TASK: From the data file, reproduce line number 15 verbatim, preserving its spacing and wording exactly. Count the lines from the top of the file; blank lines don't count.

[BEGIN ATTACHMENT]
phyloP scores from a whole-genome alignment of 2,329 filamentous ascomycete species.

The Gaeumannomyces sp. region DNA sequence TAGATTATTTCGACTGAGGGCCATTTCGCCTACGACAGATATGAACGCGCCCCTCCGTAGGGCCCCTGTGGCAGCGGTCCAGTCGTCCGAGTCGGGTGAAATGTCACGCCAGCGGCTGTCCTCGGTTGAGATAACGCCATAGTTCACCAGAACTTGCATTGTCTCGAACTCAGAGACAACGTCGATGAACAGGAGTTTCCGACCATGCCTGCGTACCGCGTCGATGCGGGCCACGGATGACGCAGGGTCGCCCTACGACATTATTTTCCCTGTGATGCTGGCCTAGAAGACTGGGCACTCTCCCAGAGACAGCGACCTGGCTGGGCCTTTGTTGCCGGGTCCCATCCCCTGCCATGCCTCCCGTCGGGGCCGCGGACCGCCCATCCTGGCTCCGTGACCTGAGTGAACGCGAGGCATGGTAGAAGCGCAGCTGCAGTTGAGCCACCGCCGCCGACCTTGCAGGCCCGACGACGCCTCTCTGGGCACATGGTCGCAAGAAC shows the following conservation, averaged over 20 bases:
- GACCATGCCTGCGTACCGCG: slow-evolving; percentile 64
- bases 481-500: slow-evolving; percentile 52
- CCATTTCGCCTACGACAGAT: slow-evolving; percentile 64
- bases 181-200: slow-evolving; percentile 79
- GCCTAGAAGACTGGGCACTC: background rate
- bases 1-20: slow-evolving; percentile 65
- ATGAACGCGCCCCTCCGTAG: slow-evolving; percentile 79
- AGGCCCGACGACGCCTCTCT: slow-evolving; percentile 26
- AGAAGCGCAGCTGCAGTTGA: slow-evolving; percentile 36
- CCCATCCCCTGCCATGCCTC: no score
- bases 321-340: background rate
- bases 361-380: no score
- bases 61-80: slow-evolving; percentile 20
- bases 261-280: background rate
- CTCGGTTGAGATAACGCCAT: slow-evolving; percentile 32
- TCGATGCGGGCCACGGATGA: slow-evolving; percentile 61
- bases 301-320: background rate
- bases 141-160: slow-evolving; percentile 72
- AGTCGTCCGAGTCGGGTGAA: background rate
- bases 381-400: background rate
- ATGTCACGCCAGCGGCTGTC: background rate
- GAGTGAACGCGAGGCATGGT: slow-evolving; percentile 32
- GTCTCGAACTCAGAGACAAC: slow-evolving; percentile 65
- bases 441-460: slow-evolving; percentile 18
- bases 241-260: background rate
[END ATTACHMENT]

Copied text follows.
- bases 61-80: slow-evolving; percentile 20